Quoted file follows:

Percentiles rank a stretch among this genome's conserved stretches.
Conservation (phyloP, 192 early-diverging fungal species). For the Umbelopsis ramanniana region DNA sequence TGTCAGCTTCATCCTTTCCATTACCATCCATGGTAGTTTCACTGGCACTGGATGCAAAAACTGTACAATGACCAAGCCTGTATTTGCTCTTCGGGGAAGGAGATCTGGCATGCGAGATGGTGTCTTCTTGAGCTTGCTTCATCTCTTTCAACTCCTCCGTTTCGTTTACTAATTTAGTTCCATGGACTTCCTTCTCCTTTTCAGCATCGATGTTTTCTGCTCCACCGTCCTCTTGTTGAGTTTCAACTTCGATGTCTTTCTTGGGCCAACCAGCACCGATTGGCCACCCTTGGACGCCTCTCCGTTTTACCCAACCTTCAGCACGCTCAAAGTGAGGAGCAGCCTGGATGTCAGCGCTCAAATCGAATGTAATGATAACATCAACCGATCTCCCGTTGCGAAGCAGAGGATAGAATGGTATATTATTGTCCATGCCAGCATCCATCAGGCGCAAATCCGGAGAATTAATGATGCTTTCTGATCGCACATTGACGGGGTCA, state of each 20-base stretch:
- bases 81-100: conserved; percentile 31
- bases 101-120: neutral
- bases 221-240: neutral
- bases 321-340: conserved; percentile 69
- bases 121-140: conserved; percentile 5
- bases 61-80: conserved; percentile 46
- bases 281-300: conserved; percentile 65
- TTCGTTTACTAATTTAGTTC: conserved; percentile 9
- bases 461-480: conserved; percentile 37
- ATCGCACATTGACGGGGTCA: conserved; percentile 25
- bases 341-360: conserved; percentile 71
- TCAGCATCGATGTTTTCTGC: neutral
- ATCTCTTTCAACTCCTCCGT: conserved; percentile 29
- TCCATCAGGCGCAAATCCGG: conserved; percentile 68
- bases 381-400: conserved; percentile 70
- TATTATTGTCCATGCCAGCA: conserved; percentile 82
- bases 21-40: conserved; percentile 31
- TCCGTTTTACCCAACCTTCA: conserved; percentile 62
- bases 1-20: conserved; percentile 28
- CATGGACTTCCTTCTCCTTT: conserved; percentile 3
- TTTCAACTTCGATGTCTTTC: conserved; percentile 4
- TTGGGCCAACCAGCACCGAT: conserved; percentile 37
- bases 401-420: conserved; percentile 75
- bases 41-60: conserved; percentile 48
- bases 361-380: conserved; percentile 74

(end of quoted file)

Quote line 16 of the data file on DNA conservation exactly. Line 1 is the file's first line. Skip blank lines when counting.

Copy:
- TCCATCAGGCGCAAATCCGG: conserved; percentile 68